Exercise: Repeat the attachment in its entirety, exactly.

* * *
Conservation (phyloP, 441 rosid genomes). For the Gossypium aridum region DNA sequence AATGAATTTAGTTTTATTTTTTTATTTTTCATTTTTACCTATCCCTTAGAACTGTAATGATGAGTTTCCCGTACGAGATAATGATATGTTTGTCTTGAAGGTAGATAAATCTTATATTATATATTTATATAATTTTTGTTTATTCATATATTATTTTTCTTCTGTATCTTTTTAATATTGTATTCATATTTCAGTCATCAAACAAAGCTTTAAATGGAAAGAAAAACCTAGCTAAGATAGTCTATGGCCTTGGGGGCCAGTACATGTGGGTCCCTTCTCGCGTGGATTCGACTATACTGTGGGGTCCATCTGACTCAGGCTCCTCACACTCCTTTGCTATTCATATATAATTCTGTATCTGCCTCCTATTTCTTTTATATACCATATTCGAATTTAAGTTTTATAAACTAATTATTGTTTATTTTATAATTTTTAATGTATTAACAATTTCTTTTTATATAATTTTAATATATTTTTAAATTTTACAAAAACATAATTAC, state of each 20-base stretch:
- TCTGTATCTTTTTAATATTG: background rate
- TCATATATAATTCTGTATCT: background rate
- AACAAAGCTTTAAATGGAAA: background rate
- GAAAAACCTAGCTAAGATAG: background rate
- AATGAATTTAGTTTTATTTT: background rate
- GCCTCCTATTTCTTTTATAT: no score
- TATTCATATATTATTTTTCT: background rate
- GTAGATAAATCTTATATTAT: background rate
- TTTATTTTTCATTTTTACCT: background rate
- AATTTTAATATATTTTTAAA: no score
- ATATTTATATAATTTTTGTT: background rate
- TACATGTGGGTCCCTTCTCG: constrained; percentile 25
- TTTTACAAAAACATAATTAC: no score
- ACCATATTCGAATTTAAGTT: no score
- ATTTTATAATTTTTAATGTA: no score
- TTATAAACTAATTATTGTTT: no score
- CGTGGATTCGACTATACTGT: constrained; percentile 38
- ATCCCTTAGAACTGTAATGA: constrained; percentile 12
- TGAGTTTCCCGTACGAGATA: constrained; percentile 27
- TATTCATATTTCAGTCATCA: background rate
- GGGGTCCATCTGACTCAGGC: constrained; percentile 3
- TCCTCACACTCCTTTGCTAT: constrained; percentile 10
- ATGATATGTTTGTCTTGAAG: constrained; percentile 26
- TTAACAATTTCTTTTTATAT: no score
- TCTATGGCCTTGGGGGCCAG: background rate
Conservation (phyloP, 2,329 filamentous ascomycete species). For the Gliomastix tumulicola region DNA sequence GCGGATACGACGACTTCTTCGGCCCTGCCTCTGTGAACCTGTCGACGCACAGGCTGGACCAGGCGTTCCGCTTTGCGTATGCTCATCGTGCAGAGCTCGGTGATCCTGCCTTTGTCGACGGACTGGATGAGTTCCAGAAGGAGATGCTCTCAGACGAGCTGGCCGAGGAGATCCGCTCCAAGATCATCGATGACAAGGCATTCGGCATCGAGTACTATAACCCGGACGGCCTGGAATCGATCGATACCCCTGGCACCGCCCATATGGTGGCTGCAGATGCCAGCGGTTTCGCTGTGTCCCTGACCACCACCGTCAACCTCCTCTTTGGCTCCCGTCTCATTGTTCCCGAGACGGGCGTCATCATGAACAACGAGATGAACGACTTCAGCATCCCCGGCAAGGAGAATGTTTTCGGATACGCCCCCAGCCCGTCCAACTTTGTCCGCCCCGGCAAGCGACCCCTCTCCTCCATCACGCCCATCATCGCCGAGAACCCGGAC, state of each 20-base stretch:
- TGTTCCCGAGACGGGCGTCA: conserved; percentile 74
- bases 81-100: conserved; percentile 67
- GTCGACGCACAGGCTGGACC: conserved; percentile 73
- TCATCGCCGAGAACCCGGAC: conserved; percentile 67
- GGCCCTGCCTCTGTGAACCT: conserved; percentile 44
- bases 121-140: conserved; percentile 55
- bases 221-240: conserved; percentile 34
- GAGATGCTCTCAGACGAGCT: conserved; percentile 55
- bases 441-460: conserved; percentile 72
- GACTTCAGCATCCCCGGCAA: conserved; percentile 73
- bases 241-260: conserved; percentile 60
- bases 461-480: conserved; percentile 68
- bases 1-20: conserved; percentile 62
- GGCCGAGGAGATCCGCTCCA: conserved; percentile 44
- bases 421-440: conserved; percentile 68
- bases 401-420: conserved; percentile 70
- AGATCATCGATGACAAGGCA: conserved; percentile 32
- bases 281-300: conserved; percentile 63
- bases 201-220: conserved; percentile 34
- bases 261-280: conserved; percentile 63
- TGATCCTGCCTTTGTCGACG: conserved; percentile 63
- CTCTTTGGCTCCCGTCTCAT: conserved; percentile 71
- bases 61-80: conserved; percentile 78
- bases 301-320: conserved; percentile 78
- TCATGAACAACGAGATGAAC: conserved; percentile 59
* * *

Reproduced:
Conservation (phyloP, 441 rosid genomes). For the Gossypium aridum region DNA sequence AATGAATTTAGTTTTATTTTTTTATTTTTCATTTTTACCTATCCCTTAGAACTGTAATGATGAGTTTCCCGTACGAGATAATGATATGTTTGTCTTGAAGGTAGATAAATCTTATATTATATATTTATATAATTTTTGTTTATTCATATATTATTTTTCTTCTGTATCTTTTTAATATTGTATTCATATTTCAGTCATCAAACAAAGCTTTAAATGGAAAGAAAAACCTAGCTAAGATAGTCTATGGCCTTGGGGGCCAGTACATGTGGGTCCCTTCTCGCGTGGATTCGACTATACTGTGGGGTCCATCTGACTCAGGCTCCTCACACTCCTTTGCTATTCATATATAATTCTGTATCTGCCTCCTATTTCTTTTATATACCATATTCGAATTTAAGTTTTATAAACTAATTATTGTTTATTTTATAATTTTTAATGTATTAACAATTTCTTTTTATATAATTTTAATATATTTTTAAATTTTACAAAAACATAATTAC, state of each 20-base stretch:
- TCTGTATCTTTTTAATATTG: background rate
- TCATATATAATTCTGTATCT: background rate
- AACAAAGCTTTAAATGGAAA: background rate
- GAAAAACCTAGCTAAGATAG: background rate
- AATGAATTTAGTTTTATTTT: background rate
- GCCTCCTATTTCTTTTATAT: no score
- TATTCATATATTATTTTTCT: background rate
- GTAGATAAATCTTATATTAT: background rate
- TTTATTTTTCATTTTTACCT: background rate
- AATTTTAATATATTTTTAAA: no score
- ATATTTATATAATTTTTGTT: background rate
- TACATGTGGGTCCCTTCTCG: constrained; percentile 25
- TTTTACAAAAACATAATTAC: no score
- ACCATATTCGAATTTAAGTT: no score
- ATTTTATAATTTTTAATGTA: no score
- TTATAAACTAATTATTGTTT: no score
- CGTGGATTCGACTATACTGT: constrained; percentile 38
- ATCCCTTAGAACTGTAATGA: constrained; percentile 12
- TGAGTTTCCCGTACGAGATA: constrained; percentile 27
- TATTCATATTTCAGTCATCA: background rate
- GGGGTCCATCTGACTCAGGC: constrained; percentile 3
- TCCTCACACTCCTTTGCTAT: constrained; percentile 10
- ATGATATGTTTGTCTTGAAG: constrained; percentile 26
- TTAACAATTTCTTTTTATAT: no score
- TCTATGGCCTTGGGGGCCAG: background rate
Conservation (phyloP, 2,329 filamentous ascomycete species). For the Gliomastix tumulicola region DNA sequence GCGGATACGACGACTTCTTCGGCCCTGCCTCTGTGAACCTGTCGACGCACAGGCTGGACCAGGCGTTCCGCTTTGCGTATGCTCATCGTGCAGAGCTCGGTGATCCTGCCTTTGTCGACGGACTGGATGAGTTCCAGAAGGAGATGCTCTCAGACGAGCTGGCCGAGGAGATCCGCTCCAAGATCATCGATGACAAGGCATTCGGCATCGAGTACTATAACCCGGACGGCCTGGAATCGATCGATACCCCTGGCACCGCCCATATGGTGGCTGCAGATGCCAGCGGTTTCGCTGTGTCCCTGACCACCACCGTCAACCTCCTCTTTGGCTCCCGTCTCATTGTTCCCGAGACGGGCGTCATCATGAACAACGAGATGAACGACTTCAGCATCCCCGGCAAGGAGAATGTTTTCGGATACGCCCCCAGCCCGTCCAACTTTGTCCGCCCCGGCAAGCGACCCCTCTCCTCCATCACGCCCATCATCGCCGAGAACCCGGAC, state of each 20-base stretch:
- TGTTCCCGAGACGGGCGTCA: conserved; percentile 74
- bases 81-100: conserved; percentile 67
- GTCGACGCACAGGCTGGACC: conserved; percentile 73
- TCATCGCCGAGAACCCGGAC: conserved; percentile 67
- GGCCCTGCCTCTGTGAACCT: conserved; percentile 44
- bases 121-140: conserved; percentile 55
- bases 221-240: conserved; percentile 34
- GAGATGCTCTCAGACGAGCT: conserved; percentile 55
- bases 441-460: conserved; percentile 72
- GACTTCAGCATCCCCGGCAA: conserved; percentile 73
- bases 241-260: conserved; percentile 60
- bases 461-480: conserved; percentile 68
- bases 1-20: conserved; percentile 62
- GGCCGAGGAGATCCGCTCCA: conserved; percentile 44
- bases 421-440: conserved; percentile 68
- bases 401-420: conserved; percentile 70
- AGATCATCGATGACAAGGCA: conserved; percentile 32
- bases 281-300: conserved; percentile 63
- bases 201-220: conserved; percentile 34
- bases 261-280: conserved; percentile 63
- TGATCCTGCCTTTGTCGACG: conserved; percentile 63
- CTCTTTGGCTCCCGTCTCAT: conserved; percentile 71
- bases 61-80: conserved; percentile 78
- bases 301-320: conserved; percentile 78
- TCATGAACAACGAGATGAAC: conserved; percentile 59